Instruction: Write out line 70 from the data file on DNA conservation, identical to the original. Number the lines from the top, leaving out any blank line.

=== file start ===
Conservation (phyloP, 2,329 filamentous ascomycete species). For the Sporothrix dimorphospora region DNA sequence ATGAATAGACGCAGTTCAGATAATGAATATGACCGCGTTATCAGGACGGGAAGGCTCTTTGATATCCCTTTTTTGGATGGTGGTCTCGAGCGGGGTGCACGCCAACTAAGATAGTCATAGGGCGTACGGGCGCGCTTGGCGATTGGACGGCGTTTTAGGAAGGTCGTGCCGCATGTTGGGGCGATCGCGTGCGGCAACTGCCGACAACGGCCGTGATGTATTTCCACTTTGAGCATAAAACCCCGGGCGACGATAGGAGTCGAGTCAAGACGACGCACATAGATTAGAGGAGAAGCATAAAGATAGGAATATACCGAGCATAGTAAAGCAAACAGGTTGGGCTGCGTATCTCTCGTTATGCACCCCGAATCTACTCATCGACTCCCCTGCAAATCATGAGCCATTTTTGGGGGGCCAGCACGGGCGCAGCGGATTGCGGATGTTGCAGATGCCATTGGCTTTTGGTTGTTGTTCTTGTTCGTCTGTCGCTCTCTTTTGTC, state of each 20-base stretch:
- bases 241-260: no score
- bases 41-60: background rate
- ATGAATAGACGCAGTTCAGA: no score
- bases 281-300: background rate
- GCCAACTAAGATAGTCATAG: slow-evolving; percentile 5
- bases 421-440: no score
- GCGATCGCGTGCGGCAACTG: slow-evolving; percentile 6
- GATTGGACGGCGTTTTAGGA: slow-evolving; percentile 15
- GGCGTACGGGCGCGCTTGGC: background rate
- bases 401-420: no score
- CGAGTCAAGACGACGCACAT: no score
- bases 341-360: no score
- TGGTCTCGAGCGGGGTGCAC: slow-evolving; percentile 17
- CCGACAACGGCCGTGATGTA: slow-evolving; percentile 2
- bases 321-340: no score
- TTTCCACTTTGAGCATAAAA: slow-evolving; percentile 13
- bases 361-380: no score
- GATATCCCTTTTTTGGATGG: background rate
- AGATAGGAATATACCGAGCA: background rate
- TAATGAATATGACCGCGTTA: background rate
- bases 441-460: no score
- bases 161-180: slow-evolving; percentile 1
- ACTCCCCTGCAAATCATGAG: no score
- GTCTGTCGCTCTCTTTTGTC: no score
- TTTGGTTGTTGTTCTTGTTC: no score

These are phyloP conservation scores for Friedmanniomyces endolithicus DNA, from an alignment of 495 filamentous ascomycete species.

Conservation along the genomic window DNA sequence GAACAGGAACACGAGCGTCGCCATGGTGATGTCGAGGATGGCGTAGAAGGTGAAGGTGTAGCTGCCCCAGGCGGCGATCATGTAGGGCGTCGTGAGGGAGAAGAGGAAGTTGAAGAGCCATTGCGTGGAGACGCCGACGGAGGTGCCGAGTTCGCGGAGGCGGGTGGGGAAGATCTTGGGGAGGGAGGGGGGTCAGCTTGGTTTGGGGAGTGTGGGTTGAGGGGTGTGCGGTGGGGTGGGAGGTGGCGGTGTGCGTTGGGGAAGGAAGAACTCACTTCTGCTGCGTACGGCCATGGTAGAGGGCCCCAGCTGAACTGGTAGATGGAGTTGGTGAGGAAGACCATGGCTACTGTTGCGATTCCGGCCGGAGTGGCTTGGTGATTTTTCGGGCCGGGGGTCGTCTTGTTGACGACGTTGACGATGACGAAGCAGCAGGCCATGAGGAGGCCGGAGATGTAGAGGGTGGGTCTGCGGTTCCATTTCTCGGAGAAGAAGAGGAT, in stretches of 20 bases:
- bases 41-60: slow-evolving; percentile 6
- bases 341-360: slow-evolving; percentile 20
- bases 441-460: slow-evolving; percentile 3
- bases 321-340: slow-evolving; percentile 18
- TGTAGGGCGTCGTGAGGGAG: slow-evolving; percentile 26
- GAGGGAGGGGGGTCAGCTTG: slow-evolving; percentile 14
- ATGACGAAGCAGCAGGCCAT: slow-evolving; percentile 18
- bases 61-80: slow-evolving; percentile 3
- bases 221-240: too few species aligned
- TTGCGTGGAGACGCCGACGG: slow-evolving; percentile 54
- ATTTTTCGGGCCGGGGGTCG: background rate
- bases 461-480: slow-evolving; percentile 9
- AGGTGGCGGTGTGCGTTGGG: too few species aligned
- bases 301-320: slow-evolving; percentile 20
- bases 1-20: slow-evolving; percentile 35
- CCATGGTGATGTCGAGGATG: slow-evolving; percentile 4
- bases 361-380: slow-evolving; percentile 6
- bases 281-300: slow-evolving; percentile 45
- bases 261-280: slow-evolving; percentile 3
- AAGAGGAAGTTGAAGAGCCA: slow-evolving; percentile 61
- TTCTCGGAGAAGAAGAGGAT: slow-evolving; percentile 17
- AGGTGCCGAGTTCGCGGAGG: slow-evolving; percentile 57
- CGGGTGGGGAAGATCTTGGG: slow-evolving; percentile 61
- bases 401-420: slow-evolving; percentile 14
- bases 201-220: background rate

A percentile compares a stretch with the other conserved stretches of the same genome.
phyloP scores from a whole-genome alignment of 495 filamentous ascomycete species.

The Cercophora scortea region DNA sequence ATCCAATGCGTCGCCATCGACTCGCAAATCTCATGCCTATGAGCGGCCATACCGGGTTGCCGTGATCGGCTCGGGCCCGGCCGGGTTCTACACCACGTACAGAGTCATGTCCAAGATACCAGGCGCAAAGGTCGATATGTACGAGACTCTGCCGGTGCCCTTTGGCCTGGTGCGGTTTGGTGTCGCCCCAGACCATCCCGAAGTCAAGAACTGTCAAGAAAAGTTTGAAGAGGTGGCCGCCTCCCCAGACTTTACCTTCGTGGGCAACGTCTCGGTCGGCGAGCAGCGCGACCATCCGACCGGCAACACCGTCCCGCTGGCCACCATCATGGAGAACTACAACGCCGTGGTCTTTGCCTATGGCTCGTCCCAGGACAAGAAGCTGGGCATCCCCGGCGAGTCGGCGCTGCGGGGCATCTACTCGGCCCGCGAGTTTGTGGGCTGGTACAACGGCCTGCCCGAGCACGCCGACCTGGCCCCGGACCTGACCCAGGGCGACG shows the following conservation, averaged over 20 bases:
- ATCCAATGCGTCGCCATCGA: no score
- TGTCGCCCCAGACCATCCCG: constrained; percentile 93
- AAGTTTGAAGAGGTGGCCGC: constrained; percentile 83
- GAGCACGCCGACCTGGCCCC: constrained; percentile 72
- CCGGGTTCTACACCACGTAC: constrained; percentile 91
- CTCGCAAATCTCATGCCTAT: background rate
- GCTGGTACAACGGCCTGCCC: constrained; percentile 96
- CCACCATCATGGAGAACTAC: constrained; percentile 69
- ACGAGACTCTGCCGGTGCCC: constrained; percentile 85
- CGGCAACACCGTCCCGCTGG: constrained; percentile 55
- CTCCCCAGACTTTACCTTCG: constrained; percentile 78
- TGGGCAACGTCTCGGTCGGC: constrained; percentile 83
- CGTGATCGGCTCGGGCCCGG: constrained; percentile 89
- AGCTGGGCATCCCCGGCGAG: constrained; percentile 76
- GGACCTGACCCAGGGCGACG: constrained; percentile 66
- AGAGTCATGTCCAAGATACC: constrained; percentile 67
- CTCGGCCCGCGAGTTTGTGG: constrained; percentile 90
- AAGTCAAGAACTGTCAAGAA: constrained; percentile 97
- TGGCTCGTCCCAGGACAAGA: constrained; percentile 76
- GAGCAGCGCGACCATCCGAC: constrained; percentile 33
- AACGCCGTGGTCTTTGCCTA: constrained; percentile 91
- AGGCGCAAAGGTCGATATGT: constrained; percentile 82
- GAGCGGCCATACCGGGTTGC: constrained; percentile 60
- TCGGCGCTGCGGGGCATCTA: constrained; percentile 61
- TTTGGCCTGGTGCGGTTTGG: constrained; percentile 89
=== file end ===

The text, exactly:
- AGCTGGGCATCCCCGGCGAG: constrained; percentile 76